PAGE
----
These statements relate to future events or our future financial performance and involve known and unknown risks, uncertainties and other factors that may cause our actual results, levels of activity, performance or achievements to differ materially from any future results, levels of activity, performance or achievements expressed or implied by these forward-looking statements.

In connection with our response, we acknowledge that we are responsible for the adequacy and accuracy of the disclosure in the filing; staff comments or changes to disclosure in response to staff comments do not foreclose the Commission from taking any action with respect to the filing, and we may not assert staff comments as a defense in any proceeding initiated by the Commission or any person under the federal securities laws of the United States.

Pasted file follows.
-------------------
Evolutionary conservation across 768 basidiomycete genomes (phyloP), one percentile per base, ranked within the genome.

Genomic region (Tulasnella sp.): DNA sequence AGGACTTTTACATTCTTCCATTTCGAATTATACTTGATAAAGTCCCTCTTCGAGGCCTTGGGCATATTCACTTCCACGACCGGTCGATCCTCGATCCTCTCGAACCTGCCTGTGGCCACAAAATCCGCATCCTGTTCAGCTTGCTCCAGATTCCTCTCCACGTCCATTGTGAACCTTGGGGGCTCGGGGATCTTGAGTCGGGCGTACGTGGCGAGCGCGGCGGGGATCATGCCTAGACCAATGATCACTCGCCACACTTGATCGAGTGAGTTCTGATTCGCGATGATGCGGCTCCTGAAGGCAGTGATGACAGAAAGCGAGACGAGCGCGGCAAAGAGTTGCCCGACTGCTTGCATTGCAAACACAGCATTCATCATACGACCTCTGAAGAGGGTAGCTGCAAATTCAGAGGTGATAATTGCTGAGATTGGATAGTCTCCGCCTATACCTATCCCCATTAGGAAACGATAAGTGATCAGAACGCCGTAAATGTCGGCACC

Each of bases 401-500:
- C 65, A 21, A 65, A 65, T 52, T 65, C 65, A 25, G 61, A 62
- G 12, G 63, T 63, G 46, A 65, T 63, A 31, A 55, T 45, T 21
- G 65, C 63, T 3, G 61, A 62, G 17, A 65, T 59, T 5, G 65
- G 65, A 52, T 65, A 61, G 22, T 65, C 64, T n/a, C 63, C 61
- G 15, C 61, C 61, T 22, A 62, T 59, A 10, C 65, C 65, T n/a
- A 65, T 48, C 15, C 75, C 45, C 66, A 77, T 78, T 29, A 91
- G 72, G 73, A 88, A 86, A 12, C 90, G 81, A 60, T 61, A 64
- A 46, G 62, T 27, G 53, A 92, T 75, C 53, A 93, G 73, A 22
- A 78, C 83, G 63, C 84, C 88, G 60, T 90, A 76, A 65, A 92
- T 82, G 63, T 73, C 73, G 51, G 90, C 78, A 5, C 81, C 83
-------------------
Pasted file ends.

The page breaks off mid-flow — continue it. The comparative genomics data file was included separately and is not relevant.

Please do not hesitate to contact me at (510) 420-4882 or if you should have any additional questions, comments or concerns.


/s/ William B. Chiasson
William B. Chiasson
Chief Financial Officer